If Your Child’s Emotional IQ Were Tested, Would They Pass?

Making the Case for Emotional Safety in the Classroom

By Tiffany Meyer

It’s that time of year again. While parents shop for school supplies and new sneakers, U.S. standardized test scores are being released and analyzed under the stringent criteria of the No Child Left Behind’s raise ‘em up or shut ‘em down policies. As schools reel or jump for joy in response to their test scores, leading brain research poses a compelling question: If your child’s emotional IQ were tested, would they pass?

Leading education and brain development researchers including Daniel Goleman, Alfie Kohn, and Joseph Chilton Pierce confirm the importance of emotional intelligence in determining a person’s success in life.

But don’t throw out the algebra books yet. These researchers do not undermine the importance of today’s academic standards. Instead, using the latest in brain research, they argue that a strong emotional IQ (also known as EQ) will determine equally important skills such as problem-solving, tolerance, motivation, cooperation and relating compassionately to the world at large.

Indeed, more and more researchers, corporate trainers, and business leaders are utilizing EQ assessments and training to improve workplace production. As research continues in this area, many scholars have begun to argue the importance of integrating emotional literacy in our classrooms.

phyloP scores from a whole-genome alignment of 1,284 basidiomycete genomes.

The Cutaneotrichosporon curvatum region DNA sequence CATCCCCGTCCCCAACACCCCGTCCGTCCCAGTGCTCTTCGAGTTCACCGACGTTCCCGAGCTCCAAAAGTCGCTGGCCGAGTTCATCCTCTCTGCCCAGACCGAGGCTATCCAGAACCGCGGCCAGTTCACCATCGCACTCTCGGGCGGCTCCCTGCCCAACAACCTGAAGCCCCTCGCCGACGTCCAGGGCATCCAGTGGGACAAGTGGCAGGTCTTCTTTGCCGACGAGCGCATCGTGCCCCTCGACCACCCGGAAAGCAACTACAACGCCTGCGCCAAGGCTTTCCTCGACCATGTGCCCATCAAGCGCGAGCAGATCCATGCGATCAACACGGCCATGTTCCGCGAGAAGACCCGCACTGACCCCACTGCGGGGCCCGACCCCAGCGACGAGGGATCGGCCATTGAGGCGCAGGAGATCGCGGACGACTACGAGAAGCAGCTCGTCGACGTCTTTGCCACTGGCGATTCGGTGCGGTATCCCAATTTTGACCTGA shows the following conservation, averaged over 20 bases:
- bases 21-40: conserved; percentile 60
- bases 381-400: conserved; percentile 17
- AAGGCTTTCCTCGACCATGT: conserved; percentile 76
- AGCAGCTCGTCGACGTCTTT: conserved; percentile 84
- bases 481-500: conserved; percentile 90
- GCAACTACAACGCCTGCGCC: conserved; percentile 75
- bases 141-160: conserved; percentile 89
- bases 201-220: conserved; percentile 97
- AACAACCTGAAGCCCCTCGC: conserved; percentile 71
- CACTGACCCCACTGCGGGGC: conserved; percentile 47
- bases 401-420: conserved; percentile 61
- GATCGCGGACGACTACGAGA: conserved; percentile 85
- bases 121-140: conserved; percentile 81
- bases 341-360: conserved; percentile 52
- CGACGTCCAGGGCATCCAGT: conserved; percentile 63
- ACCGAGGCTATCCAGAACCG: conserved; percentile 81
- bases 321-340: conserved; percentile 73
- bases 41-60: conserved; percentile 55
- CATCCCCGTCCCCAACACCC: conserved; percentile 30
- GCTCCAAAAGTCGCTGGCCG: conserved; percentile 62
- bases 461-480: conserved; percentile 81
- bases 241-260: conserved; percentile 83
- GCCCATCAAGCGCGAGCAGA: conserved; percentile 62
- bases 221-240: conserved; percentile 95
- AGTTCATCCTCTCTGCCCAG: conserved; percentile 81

What’s Hindering EQ in Today’s Schools?

In his landmark book, Emotional Intelligence, Daniel Goleman argues that the most important environmental element contributing to EQ is emotional safety. In fact, Goleman also argues that students need to feel emotionally safe to perform at their academic best.

In Words Can Hurt Forever, James Garbarino and Ellen deLara have shown, “Many schools inadvertently support and enable hostile and emotionally violent environments.”

According to Sura Hart and Victoria Kindle Hodson, authors of The Compassionate Classroom and The No-Fault Classroom, the promise of reward, the threat of punishment and even grade-based comparisons are all fear-inducing. Goleman proves that such behaviors actually create a physiological reaction that shuts down a student’s reasoning capacity — putting them in fight, flight or freeze mode. In this state, students simply cannot perform.

Hart and Hodson suggest that something as simple as shifting how teachers communicate to their students can have a profound effect on their emotional safety AND in the corresponding development of their emotional IQ.

The Compassionate Classroom offers educators assessment tools to measure how emotionally nurturing their classrooms really are. The book also offers dozens of activities for teaching the simple yet powerful process called Nonviolent Communication (NVC).

Using the NVC process helps educators and students build trust, connection, compassion and empathy. Equally important, students and teachers learn to develop an emotional vocabulary, which assists them greatly in relating to the world around them.

As schools continue to push mastery of core competencies, leading researchers warn us not to forget the important element of emotional literacy. Partnered together, these skills compliment and expand our idea of essential skills to fully prepare students for the ever-changing challenges of the 21st century.

Tiffany Meyer is the past editor and a contributing writer to the NVC Quick Connect e-Newsletter, the founder of the Help Share NVC Project, past marketing director for PuddleDancer Press, founder/president of Numa Marketing, author of Writing a Results-Driven Marketing Plan: The Nonprofit’s Guide to Making Every Dollar Count, and creator of the companion online training program, Results-Driven Marketing Mastery. She has been learning and practicing NVC for more than a decade and remains committed to integrating it into her personal and professional life.